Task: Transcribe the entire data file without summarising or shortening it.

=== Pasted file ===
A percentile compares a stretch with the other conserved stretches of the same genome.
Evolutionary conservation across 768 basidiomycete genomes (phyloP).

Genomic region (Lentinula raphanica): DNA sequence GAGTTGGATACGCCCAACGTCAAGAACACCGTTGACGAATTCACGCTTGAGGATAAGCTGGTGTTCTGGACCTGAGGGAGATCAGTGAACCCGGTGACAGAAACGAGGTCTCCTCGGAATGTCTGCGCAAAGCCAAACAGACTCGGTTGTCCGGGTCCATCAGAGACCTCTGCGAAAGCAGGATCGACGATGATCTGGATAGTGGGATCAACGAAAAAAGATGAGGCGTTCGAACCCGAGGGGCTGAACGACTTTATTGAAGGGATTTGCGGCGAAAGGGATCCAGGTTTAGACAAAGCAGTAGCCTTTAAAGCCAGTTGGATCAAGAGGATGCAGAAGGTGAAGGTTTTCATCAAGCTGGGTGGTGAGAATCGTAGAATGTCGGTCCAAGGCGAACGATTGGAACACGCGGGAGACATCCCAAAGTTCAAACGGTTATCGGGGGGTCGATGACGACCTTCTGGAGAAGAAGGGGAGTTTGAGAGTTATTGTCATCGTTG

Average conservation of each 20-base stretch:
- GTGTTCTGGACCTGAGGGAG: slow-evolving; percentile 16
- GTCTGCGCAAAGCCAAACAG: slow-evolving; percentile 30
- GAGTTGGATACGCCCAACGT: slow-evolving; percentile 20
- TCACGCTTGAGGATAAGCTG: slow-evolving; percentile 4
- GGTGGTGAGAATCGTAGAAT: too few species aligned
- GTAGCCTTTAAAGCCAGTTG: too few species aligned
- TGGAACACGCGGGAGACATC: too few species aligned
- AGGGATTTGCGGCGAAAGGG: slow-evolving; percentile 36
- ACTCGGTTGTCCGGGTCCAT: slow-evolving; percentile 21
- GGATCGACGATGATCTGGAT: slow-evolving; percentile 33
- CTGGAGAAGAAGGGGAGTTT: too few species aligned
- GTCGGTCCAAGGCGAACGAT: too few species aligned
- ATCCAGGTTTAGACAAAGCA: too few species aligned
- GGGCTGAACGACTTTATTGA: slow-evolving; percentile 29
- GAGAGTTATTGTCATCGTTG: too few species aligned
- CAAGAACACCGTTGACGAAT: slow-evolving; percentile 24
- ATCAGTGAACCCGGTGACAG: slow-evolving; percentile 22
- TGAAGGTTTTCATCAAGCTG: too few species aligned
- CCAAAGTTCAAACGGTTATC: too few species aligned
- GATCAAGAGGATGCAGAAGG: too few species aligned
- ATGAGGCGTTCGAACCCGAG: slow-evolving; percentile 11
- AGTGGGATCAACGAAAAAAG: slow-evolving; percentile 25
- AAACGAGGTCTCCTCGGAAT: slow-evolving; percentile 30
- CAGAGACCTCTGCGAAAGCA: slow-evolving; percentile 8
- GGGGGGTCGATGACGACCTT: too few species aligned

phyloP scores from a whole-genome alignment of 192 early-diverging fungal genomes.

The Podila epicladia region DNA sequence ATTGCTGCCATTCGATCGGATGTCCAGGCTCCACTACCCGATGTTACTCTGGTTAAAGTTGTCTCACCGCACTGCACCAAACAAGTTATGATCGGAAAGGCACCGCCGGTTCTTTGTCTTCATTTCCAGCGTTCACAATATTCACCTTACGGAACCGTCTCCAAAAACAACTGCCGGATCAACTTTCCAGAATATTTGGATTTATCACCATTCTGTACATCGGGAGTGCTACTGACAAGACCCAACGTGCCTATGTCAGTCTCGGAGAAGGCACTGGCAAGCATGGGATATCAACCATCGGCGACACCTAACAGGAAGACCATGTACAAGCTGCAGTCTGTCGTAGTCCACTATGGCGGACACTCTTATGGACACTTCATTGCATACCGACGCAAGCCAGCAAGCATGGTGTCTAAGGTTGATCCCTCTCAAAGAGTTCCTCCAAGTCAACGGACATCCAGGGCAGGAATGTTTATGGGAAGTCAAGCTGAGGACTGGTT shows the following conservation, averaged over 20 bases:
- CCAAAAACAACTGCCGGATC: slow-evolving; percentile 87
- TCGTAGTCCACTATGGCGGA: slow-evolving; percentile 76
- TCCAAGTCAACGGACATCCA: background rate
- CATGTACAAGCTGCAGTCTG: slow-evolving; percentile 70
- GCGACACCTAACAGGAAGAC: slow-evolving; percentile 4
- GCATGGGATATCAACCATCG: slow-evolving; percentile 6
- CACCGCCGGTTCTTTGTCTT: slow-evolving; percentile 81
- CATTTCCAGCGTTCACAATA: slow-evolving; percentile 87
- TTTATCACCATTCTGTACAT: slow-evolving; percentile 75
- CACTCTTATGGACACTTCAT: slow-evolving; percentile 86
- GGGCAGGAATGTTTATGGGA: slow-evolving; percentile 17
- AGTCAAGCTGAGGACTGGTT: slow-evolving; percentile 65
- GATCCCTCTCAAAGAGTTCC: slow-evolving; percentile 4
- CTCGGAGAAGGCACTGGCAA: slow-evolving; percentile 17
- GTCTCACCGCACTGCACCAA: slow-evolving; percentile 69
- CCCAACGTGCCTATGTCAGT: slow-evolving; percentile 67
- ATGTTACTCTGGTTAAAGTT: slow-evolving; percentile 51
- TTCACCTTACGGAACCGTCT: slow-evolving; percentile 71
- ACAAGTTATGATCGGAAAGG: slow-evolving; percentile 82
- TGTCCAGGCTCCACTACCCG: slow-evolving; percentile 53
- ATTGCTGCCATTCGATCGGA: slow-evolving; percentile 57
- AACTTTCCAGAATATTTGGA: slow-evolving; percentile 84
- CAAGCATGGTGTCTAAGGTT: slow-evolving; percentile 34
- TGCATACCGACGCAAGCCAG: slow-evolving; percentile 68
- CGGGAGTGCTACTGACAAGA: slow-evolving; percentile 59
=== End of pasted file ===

A percentile compares a stretch with the other conserved stretches of the same genome.
Evolutionary conservation across 768 basidiomycete genomes (phyloP).

Genomic region (Lentinula raphanica): DNA sequence GAGTTGGATACGCCCAACGTCAAGAACACCGTTGACGAATTCACGCTTGAGGATAAGCTGGTGTTCTGGACCTGAGGGAGATCAGTGAACCCGGTGACAGAAACGAGGTCTCCTCGGAATGTCTGCGCAAAGCCAAACAGACTCGGTTGTCCGGGTCCATCAGAGACCTCTGCGAAAGCAGGATCGACGATGATCTGGATAGTGGGATCAACGAAAAAAGATGAGGCGTTCGAACCCGAGGGGCTGAACGACTTTATTGAAGGGATTTGCGGCGAAAGGGATCCAGGTTTAGACAAAGCAGTAGCCTTTAAAGCCAGTTGGATCAAGAGGATGCAGAAGGTGAAGGTTTTCATCAAGCTGGGTGGTGAGAATCGTAGAATGTCGGTCCAAGGCGAACGATTGGAACACGCGGGAGACATCCCAAAGTTCAAACGGTTATCGGGGGGTCGATGACGACCTTCTGGAGAAGAAGGGGAGTTTGAGAGTTATTGTCATCGTTG

Average conservation of each 20-base stretch:
- GTGTTCTGGACCTGAGGGAG: slow-evolving; percentile 16
- GTCTGCGCAAAGCCAAACAG: slow-evolving; percentile 30
- GAGTTGGATACGCCCAACGT: slow-evolving; percentile 20
- TCACGCTTGAGGATAAGCTG: slow-evolving; percentile 4
- GGTGGTGAGAATCGTAGAAT: too few species aligned
- GTAGCCTTTAAAGCCAGTTG: too few species aligned
- TGGAACACGCGGGAGACATC: too few species aligned
- AGGGATTTGCGGCGAAAGGG: slow-evolving; percentile 36
- ACTCGGTTGTCCGGGTCCAT: slow-evolving; percentile 21
- GGATCGACGATGATCTGGAT: slow-evolving; percentile 33
- CTGGAGAAGAAGGGGAGTTT: too few species aligned
- GTCGGTCCAAGGCGAACGAT: too few species aligned
- ATCCAGGTTTAGACAAAGCA: too few species aligned
- GGGCTGAACGACTTTATTGA: slow-evolving; percentile 29
- GAGAGTTATTGTCATCGTTG: too few species aligned
- CAAGAACACCGTTGACGAAT: slow-evolving; percentile 24
- ATCAGTGAACCCGGTGACAG: slow-evolving; percentile 22
- TGAAGGTTTTCATCAAGCTG: too few species aligned
- CCAAAGTTCAAACGGTTATC: too few species aligned
- GATCAAGAGGATGCAGAAGG: too few species aligned
- ATGAGGCGTTCGAACCCGAG: slow-evolving; percentile 11
- AGTGGGATCAACGAAAAAAG: slow-evolving; percentile 25
- AAACGAGGTCTCCTCGGAAT: slow-evolving; percentile 30
- CAGAGACCTCTGCGAAAGCA: slow-evolving; percentile 8
- GGGGGGTCGATGACGACCTT: too few species aligned

phyloP scores from a whole-genome alignment of 192 early-diverging fungal genomes.

The Podila epicladia region DNA sequence ATTGCTGCCATTCGATCGGATGTCCAGGCTCCACTACCCGATGTTACTCTGGTTAAAGTTGTCTCACCGCACTGCACCAAACAAGTTATGATCGGAAAGGCACCGCCGGTTCTTTGTCTTCATTTCCAGCGTTCACAATATTCACCTTACGGAACCGTCTCCAAAAACAACTGCCGGATCAACTTTCCAGAATATTTGGATTTATCACCATTCTGTACATCGGGAGTGCTACTGACAAGACCCAACGTGCCTATGTCAGTCTCGGAGAAGGCACTGGCAAGCATGGGATATCAACCATCGGCGACACCTAACAGGAAGACCATGTACAAGCTGCAGTCTGTCGTAGTCCACTATGGCGGACACTCTTATGGACACTTCATTGCATACCGACGCAAGCCAGCAAGCATGGTGTCTAAGGTTGATCCCTCTCAAAGAGTTCCTCCAAGTCAACGGACATCCAGGGCAGGAATGTTTATGGGAAGTCAAGCTGAGGACTGGTT shows the following conservation, averaged over 20 bases:
- CCAAAAACAACTGCCGGATC: slow-evolving; percentile 87
- TCGTAGTCCACTATGGCGGA: slow-evolving; percentile 76
- TCCAAGTCAACGGACATCCA: background rate
- CATGTACAAGCTGCAGTCTG: slow-evolving; percentile 70
- GCGACACCTAACAGGAAGAC: slow-evolving; percentile 4
- GCATGGGATATCAACCATCG: slow-evolving; percentile 6
- CACCGCCGGTTCTTTGTCTT: slow-evolving; percentile 81
- CATTTCCAGCGTTCACAATA: slow-evolving; percentile 87
- TTTATCACCATTCTGTACAT: slow-evolving; percentile 75
- CACTCTTATGGACACTTCAT: slow-evolving; percentile 86
- GGGCAGGAATGTTTATGGGA: slow-evolving; percentile 17
- AGTCAAGCTGAGGACTGGTT: slow-evolving; percentile 65
- GATCCCTCTCAAAGAGTTCC: slow-evolving; percentile 4
- CTCGGAGAAGGCACTGGCAA: slow-evolving; percentile 17
- GTCTCACCGCACTGCACCAA: slow-evolving; percentile 69
- CCCAACGTGCCTATGTCAGT: slow-evolving; percentile 67
- ATGTTACTCTGGTTAAAGTT: slow-evolving; percentile 51
- TTCACCTTACGGAACCGTCT: slow-evolving; percentile 71
- ACAAGTTATGATCGGAAAGG: slow-evolving; percentile 82
- TGTCCAGGCTCCACTACCCG: slow-evolving; percentile 53
- ATTGCTGCCATTCGATCGGA: slow-evolving; percentile 57
- AACTTTCCAGAATATTTGGA: slow-evolving; percentile 84
- CAAGCATGGTGTCTAAGGTT: slow-evolving; percentile 34
- TGCATACCGACGCAAGCCAG: slow-evolving; percentile 68
- CGGGAGTGCTACTGACAAGA: slow-evolving; percentile 59